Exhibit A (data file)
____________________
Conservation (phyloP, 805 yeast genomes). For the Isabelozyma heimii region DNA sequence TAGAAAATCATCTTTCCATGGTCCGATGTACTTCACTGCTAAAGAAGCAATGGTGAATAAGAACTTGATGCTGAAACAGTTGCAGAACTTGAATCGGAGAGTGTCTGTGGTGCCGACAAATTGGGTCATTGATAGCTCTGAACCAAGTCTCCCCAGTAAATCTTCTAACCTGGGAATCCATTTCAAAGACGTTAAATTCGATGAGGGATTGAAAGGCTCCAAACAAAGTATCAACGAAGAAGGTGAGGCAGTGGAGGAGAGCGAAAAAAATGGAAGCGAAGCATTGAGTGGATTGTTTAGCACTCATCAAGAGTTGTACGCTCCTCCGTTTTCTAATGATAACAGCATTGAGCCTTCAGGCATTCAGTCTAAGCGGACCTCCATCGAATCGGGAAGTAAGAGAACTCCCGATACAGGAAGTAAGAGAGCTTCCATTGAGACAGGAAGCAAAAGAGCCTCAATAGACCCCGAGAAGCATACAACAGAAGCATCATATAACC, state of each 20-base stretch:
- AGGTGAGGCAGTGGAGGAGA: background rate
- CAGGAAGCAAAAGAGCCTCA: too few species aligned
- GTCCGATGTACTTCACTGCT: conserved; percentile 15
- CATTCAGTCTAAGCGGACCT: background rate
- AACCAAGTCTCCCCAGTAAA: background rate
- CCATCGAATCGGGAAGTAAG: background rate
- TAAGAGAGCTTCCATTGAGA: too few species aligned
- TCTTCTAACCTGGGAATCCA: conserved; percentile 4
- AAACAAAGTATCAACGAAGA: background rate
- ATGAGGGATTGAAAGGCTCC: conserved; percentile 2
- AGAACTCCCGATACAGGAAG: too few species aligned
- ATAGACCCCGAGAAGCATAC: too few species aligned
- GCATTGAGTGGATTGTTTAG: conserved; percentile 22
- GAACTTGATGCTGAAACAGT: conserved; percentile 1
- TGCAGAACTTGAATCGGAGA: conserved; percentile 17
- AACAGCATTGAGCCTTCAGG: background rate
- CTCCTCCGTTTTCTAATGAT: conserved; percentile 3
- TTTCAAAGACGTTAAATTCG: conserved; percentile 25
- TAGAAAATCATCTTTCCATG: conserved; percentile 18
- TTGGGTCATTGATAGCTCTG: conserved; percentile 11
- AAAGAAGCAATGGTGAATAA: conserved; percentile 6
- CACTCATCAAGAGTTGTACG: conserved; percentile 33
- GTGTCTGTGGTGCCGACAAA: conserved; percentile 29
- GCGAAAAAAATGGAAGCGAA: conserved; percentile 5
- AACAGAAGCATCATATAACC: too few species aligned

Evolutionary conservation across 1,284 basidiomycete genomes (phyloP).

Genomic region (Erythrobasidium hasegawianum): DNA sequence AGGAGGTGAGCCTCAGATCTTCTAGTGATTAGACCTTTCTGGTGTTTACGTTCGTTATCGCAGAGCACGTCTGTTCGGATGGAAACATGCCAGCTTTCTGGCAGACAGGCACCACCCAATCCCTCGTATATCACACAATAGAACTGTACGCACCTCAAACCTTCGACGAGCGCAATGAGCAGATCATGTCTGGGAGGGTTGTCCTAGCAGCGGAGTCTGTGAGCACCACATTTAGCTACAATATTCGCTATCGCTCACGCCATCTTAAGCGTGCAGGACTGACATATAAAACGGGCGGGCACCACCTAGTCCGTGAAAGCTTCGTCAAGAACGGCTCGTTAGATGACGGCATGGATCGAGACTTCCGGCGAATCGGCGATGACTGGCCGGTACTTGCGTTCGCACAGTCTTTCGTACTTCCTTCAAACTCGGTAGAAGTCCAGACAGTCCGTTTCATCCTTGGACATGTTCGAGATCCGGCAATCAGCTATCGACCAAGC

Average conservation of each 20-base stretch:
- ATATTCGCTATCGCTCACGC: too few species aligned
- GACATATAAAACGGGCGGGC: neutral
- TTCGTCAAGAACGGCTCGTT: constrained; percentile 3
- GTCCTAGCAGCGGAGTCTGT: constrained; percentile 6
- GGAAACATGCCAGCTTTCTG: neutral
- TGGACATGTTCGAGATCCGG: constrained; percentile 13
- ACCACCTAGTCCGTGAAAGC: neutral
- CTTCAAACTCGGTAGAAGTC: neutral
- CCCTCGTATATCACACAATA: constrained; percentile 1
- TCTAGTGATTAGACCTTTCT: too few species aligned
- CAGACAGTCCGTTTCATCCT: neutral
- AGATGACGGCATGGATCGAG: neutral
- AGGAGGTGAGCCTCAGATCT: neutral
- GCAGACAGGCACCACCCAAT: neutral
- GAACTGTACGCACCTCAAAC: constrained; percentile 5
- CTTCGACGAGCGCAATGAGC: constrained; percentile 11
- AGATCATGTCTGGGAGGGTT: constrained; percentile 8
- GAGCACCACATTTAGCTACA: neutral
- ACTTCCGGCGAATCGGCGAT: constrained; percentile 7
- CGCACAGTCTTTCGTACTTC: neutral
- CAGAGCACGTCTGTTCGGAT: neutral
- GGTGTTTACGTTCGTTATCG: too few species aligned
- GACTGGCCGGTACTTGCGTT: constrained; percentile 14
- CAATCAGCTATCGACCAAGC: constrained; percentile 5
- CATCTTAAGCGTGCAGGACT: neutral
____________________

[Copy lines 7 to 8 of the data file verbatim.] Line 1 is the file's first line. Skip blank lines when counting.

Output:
- CCATCGAATCGGGAAGTAAG: background rate
- TAAGAGAGCTTCCATTGAGA: too few species aligned